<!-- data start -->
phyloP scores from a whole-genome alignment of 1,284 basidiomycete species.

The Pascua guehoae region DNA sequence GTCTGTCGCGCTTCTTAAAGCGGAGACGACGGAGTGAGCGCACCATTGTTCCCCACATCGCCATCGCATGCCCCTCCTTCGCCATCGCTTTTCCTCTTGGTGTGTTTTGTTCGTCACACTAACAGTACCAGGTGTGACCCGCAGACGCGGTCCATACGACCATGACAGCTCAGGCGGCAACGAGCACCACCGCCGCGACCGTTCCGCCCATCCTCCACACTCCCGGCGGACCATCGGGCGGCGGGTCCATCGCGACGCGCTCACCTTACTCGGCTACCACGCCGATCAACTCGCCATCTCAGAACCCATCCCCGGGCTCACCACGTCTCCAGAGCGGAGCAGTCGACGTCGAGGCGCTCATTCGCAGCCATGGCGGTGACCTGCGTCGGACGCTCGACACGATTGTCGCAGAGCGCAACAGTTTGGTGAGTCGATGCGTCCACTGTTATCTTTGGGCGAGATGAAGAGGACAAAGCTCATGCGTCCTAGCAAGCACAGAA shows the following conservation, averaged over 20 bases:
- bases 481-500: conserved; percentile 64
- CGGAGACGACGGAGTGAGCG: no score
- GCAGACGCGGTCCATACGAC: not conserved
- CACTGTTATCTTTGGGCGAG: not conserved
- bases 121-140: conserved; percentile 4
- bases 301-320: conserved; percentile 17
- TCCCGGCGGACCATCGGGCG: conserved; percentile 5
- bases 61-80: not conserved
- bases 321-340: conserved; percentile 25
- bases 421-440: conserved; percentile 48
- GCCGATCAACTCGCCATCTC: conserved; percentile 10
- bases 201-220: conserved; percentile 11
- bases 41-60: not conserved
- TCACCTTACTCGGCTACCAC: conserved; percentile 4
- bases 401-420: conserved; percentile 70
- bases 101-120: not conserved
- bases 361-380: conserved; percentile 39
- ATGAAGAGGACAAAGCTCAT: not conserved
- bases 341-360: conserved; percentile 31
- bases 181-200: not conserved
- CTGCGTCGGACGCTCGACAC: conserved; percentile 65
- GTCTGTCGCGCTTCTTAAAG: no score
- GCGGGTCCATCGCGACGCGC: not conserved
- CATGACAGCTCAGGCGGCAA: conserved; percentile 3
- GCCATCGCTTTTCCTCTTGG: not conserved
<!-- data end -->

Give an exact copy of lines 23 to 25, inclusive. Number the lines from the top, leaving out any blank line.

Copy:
- CTGCGTCGGACGCTCGACAC: conserved; percentile 65
- GTCTGTCGCGCTTCTTAAAG: no score
- GCGGGTCCATCGCGACGCGC: not conserved